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Give it all you've got

“A long time ago, in a galaxy far, far away.”

If you’re younger than 38, you missed a couple of big events of 1977, which doesn’t seem all that long ago for some of us. One event was the release of the original George Lucas blockbuster "Star Wars." Another rarity from the same year was the full moon on Dec. 25, the last time we've had a full moon on Christmas.

This year we celebrated blockbuster number seven in the "Star Wars" series, when the force awakened to the cacophony of millions of dollars spilling into the box office. We were also treated to a repeat performance from our nearest celestial neighbor when the moon waxed full like a heavenly spotlight on Christmas. As I write from this side of knowing, I hope the cloud curtains parted long enough for a satisfying view.

Now, with all the fretting, scurrying (I’m not a scurrier by nature) and challenging travel (at least one direction) in my rear view, I bask in this blessed week of seemingly suspended time. This glorious week of hushed activity between Christmas and New Year’s Day, when the 12 days of Christmas begin, is among my favorite respites of the year. It was only last year that I learned the 12 days don’t lead to the day, but trail after instead. Anyway, during this sweet lull, the only big decisions to make go something like; how many butter cookies can I eat before dinner and still be hungry, and should I join the family on a walk or go for the nap?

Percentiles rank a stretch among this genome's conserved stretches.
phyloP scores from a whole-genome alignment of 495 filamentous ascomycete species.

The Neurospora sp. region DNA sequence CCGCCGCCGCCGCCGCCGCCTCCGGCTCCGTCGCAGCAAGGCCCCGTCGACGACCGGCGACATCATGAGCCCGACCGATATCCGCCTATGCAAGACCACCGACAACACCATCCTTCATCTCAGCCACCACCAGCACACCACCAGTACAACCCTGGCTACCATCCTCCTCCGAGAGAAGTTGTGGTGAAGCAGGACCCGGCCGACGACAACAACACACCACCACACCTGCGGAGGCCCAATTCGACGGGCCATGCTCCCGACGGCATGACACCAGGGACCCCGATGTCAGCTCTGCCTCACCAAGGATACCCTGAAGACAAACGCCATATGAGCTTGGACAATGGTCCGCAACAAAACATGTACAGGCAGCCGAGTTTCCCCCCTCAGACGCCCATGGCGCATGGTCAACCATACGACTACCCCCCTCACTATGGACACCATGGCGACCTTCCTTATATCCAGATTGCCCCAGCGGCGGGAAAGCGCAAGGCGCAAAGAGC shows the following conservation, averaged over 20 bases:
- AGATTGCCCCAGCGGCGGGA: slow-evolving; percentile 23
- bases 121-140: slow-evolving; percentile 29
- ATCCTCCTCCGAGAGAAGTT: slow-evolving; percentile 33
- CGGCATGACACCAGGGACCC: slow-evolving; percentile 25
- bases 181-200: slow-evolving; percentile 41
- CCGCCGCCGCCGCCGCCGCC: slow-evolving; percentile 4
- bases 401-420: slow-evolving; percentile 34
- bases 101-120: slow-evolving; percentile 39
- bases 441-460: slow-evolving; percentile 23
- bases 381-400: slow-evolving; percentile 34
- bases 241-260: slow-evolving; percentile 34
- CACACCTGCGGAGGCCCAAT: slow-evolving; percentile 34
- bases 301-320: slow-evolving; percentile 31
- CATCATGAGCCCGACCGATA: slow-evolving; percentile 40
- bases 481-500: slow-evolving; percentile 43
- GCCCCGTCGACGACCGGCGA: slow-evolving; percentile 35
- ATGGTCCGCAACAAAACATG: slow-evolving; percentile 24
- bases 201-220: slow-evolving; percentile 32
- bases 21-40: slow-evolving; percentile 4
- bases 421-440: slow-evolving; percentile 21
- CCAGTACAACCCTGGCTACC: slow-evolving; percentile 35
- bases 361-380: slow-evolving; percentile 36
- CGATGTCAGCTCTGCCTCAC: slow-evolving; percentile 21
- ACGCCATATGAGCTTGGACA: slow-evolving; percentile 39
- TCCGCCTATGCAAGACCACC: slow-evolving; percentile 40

By the time this publishes, I should be warming my toes next a distant fire, and I plan to take in the latest force on the big screen. Though Han Solo may show his 40 years more ruggedly than the moon does, he still swashes and buckles an attractive figure for those of us who were present from the start. I was a mere babe in the solar system.

As usual, I’m excited by possibilities arriving on the fresh year. I’ve made plans — a few of the same ones slipped on through to 2016, and some are new. A website is on this year’s list so I can share more writing. I also plan to stretch myself (hopefully not to the breaking point) by speaking in public for the first time since I read books to my fellow first-graders. A logophile, or lover of words, always has more to say and, more importantly, hear.

There are no definite plans for celebrating the New Year. Though not one for wild and crazy parties, the most bizarre NYE event I recall attending took place at a bowling alley — Maricopa Lanes in Phoenix, Arizona, of all the weird places. In retrospect, I would suggest that drinking alcohol while heaving bowling balls may not show good judgment, but the less said about it the better.

Childhood New Year’s Eve activities consisted of popcorn, Laurel and Hardy movies and banging pots with a spoon at midnight while screaming New Year pleasantries at the neighbors. Then, for 20 or 30 years, part of which was lived along the Rogue River in Trail, where only skunks and salmon would have heard me, I refrained from this quaint ritual. Recently, I resumed the practice between binge-watching "Twilight Zone" and "Three Stooges" episodes. Nostalgia may require me to bring out the wooden spoon, broken during a particularly jubilant episode by our daughter one bright midnight. Her whacks were likely fortified by the fact that we weren’t doing anything close to a party, but banging pans instead.

I say, if you’re going to bang a pan, give it all you’ve got.

“For last year’s words belong to last year’s language, and next year’s words await another voice.”

— T. S. Eliot

Peggy Dover is a freelance writer living in Eagle Point. Reach her at pcdover@hotmail.com.